Senate Republican leaders continued to push their strategy to repeal the 2010 health care law, leaning on support from the White House even as their rank and file continued to express doubts about such an approach.
“I regret that the effort to repeal and immediately replace the failures of Obamacare will not be successful,” Majority Leader Mitch McConnell said in his opening remarks on the Senate floor Tuesday morning. The Kentucky Republican wants his colleagues to vote soon on a procedural motion to get to the House-passed health care legislation so he can offer an amendment modeled on legislation Congress passed in 2015 to repeal the 2010 law.
That measure, like the current procedure McConnell wants to use to alter the U.S. health insurance system, was passed via the fast-track budget reconciliation process, which avoids a filibuster and allows for a simple majority vote.
“A majority of the Senate voted to pass the same repeal legislation back in 2015. President Obama vetoed it then. President Trump will sign it now,” McConnell said.
One of the Republicans who said he would vote “no” on proceeding to McConnell’s previous iteration, Sen. Jerry Moran of Kansas, said he would support McConnell’s plan to go ahead with a vote to get a repeal.
“I support the president’s efforts to repeal Obamacare, and I will vote in favor of the motion to proceed. This should be followed by an open legislative process to craft health care policy that will provide greater personal choice, protections for pre-existing conditions, increased access and lower overall costs for Kansans,” Moran said.
Other conservatives may also change course, but more centrist Republicans might be prompted to voice their opposition now, creating one-for-one “aye” for “nay” votes and landing McConnell still short of the 50 votes needed to proceed.
“I cannot vote to repeal Obamacare without a replacement plan that addresses my concerns and the needs of West Virginians,” Sen. Shelley Moore Capito of West Virginia said in a statement. She had previously expressed concerns about cuts to the Medicaid program. Sen. Susan Collins of Maine is likely to still oppose proceeding to the measure.
Collins told reporters that Senate Health, Education, Labor and Pensions Chairman Lamar Alexander of Tennessee should begin to hold hearings to look at “what we can do to fix the many egregious flaws” in the health care law.
President Donald Trump meanwhile, pressured McConnell to do away with the legislative filibuster altogether, the so-called nuclear option, to pass a full repeal with only GOP votes.
“The Senate must go to a 51 vote majority instead of current 60 votes. Even parts of full Repeal need 60. 8 Dems control Senate. Crazy!” the president tweeted Tuesday morning.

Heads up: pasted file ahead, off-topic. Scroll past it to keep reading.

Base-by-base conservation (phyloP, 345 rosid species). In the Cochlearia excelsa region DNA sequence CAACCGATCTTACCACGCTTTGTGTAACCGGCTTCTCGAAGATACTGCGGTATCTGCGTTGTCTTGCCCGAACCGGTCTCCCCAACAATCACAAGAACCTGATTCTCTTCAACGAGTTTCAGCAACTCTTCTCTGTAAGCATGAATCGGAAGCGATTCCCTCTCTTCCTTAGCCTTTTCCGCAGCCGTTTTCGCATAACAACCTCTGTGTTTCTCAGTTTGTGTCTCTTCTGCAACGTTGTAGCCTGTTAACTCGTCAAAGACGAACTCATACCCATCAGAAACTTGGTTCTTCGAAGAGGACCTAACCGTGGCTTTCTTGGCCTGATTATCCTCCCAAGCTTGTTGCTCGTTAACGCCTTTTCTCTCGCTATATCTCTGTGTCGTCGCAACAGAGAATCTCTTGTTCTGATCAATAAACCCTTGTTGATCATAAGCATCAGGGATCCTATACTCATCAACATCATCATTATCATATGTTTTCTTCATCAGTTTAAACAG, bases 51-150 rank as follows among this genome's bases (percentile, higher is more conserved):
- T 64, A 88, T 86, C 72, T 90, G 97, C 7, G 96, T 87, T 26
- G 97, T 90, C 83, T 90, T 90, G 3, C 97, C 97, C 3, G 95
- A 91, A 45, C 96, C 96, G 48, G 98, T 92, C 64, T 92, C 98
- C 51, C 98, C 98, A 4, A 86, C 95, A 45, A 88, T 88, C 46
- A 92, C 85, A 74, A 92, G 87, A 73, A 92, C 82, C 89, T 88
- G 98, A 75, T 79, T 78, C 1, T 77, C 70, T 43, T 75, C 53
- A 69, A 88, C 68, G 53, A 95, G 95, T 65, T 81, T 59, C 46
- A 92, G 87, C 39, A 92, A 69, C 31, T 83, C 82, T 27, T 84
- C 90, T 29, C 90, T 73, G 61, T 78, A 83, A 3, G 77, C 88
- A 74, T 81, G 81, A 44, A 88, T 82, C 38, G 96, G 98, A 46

Meanwhile, Vice President Mike Pence on Tuesday expressed support for McConnell’s new game plan.
“Last night, we learned that the Senate still doesn’t have consensus on a bill to repeal and replace Obamacare at the same time. President Trump and I fully support the majority leader’s decision to move forward with a bill that just repeals Obamacare, and gives Congress time, as the president said, to work on a new health care plan that will start with a clean slate,” Pence said.
But, speaking to the National Retail Federation, Pence did not rule out a return to the repeal-and-replace combination legislation.
“To be clear, the Senate should vote to repeal now and replace later, or return to the legislation carefully crafted in the House and the Senate,” Pence said. “Either way, inaction is not an option. Congress needs to step up. Congress needs to do their job, and Congress needs to do their job now.”
If Republican leaders lack the votes, though, they might feel more pressure to work with Democrats on legislation to stabilize the insurance markets.
“We still have the same problems that we were trying to solve, so now this means that I suspect there will be discussions on a bipartisan bill,” Senate Majority Whip John Cornyn of Texas told reporters Tuesday. “To me that’s unfortunate, in a sense, because I think the Democrats are strongly committed to Obamacare and are unwilling to admit the structural problems which create the problems we are having in the individual market today.”
Democrats took issue with such characterizations.
“The door to bipartisanship is open right now. Republicans only need to walk through it,” Senate Minority Leader Charles E. Schumer of New York said on the floor Tuesday.
Niels Lesniewski, Joe Williams, Ed Pesce and Mary Ellen McIntire contributed to this report.